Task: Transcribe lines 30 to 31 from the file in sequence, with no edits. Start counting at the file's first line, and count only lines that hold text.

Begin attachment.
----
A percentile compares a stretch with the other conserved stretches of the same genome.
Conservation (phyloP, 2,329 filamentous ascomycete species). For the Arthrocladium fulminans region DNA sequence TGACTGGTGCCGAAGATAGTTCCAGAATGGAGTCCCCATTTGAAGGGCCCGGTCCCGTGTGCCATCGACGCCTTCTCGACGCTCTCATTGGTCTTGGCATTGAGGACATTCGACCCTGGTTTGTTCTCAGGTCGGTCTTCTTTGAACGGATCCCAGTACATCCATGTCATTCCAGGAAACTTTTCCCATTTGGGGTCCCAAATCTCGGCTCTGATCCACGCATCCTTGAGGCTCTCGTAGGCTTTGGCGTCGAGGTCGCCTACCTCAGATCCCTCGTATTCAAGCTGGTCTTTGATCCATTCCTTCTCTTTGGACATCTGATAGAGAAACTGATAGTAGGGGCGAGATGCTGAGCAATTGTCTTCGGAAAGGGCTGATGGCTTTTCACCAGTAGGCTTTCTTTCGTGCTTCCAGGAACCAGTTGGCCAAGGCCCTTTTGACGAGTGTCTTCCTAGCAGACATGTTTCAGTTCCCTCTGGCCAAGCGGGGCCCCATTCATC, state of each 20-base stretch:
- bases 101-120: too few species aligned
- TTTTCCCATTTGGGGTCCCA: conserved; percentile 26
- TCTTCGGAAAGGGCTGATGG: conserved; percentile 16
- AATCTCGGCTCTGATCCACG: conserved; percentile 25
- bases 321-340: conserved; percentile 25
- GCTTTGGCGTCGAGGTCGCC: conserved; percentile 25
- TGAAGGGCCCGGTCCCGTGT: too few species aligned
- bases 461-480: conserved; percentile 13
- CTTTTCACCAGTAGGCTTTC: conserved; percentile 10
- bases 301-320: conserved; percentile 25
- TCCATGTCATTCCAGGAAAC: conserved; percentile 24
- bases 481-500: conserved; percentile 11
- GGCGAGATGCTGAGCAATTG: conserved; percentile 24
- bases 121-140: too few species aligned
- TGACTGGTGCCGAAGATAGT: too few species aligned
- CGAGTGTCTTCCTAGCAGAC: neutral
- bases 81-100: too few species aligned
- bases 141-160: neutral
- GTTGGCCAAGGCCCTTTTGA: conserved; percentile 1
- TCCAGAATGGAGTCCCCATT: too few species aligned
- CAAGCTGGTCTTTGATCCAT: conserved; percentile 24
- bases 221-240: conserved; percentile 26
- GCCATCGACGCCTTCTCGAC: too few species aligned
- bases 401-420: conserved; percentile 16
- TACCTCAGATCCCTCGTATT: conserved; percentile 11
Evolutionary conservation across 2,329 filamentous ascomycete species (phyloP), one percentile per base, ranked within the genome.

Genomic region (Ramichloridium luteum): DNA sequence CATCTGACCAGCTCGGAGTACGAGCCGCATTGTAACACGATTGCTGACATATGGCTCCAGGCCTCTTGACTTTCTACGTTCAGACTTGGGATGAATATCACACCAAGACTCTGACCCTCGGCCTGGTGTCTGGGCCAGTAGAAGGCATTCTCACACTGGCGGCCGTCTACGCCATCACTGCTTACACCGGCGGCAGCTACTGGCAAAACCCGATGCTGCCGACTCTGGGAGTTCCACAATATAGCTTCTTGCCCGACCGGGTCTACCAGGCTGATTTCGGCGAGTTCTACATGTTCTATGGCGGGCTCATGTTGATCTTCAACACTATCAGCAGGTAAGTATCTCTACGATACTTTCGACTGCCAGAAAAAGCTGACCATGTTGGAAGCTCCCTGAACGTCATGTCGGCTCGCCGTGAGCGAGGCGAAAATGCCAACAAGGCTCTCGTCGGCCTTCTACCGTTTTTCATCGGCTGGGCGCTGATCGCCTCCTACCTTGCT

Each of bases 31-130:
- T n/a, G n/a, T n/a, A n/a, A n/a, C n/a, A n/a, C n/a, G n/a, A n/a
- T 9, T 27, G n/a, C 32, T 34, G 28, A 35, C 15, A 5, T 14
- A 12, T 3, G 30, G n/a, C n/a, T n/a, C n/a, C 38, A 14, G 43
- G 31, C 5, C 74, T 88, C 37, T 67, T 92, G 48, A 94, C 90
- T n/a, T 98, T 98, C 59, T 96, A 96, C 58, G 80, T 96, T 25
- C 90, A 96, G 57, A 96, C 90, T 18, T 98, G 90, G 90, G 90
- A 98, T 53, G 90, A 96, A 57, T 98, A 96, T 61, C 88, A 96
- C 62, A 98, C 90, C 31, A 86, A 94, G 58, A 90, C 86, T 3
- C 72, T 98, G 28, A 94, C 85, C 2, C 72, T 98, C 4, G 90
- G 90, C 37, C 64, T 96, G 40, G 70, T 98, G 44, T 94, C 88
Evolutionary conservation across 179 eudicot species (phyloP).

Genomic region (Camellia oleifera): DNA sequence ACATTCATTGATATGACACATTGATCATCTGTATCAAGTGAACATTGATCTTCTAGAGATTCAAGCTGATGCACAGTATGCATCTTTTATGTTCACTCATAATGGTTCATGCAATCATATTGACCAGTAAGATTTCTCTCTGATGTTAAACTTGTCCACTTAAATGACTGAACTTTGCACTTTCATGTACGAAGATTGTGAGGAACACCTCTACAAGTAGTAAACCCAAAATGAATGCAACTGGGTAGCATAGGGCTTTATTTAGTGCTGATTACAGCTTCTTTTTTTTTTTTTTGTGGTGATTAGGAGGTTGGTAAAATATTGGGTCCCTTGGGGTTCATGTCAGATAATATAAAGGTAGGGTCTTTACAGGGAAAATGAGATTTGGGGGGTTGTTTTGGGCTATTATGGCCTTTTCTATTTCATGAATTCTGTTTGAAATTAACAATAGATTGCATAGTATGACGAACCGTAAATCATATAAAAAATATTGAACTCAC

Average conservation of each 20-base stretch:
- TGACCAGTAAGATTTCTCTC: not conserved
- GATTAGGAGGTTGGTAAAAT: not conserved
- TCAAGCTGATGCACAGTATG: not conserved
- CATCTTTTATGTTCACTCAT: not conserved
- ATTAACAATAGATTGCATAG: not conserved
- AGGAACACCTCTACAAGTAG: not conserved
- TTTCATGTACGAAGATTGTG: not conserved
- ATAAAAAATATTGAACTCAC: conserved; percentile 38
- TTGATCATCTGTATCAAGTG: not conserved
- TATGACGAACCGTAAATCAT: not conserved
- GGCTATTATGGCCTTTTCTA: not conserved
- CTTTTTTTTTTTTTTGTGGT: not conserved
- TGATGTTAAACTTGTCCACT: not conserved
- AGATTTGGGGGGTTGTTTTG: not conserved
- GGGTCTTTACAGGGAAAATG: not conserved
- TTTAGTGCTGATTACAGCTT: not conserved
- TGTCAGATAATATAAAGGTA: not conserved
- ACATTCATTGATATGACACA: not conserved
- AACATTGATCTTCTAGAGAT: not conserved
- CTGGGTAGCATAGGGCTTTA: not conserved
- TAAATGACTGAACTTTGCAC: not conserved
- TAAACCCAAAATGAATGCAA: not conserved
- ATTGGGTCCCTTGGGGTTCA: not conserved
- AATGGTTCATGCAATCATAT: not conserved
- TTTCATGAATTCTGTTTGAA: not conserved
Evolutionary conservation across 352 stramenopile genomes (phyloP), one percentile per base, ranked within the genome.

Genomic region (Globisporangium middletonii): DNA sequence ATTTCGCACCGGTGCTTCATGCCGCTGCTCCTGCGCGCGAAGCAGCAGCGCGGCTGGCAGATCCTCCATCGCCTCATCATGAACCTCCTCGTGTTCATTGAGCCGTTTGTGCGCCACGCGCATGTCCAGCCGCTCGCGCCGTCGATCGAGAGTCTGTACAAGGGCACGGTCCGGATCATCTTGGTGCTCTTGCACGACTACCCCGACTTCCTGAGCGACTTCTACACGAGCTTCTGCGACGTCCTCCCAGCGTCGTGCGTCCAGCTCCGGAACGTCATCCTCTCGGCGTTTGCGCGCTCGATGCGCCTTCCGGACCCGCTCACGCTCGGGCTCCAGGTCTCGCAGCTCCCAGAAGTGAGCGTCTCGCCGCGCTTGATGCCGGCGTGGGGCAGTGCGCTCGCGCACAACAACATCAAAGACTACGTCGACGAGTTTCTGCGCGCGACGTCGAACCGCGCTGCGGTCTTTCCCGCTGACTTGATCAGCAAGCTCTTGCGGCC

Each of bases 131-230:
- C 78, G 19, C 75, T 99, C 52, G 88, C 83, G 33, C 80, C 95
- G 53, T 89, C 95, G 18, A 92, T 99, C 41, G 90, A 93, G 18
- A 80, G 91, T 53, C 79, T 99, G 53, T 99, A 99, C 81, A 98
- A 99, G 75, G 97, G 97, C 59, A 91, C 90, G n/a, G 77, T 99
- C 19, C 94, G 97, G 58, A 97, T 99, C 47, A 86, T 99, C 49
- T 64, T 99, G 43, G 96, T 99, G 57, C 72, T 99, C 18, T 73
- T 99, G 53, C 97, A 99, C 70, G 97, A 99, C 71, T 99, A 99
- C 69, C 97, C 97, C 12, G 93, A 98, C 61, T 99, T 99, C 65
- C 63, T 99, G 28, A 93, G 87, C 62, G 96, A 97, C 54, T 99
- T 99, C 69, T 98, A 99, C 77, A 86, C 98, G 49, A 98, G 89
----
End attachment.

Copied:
Each of bases 31-130:
- T n/a, G n/a, T n/a, A n/a, A n/a, C n/a, A n/a, C n/a, G n/a, A n/a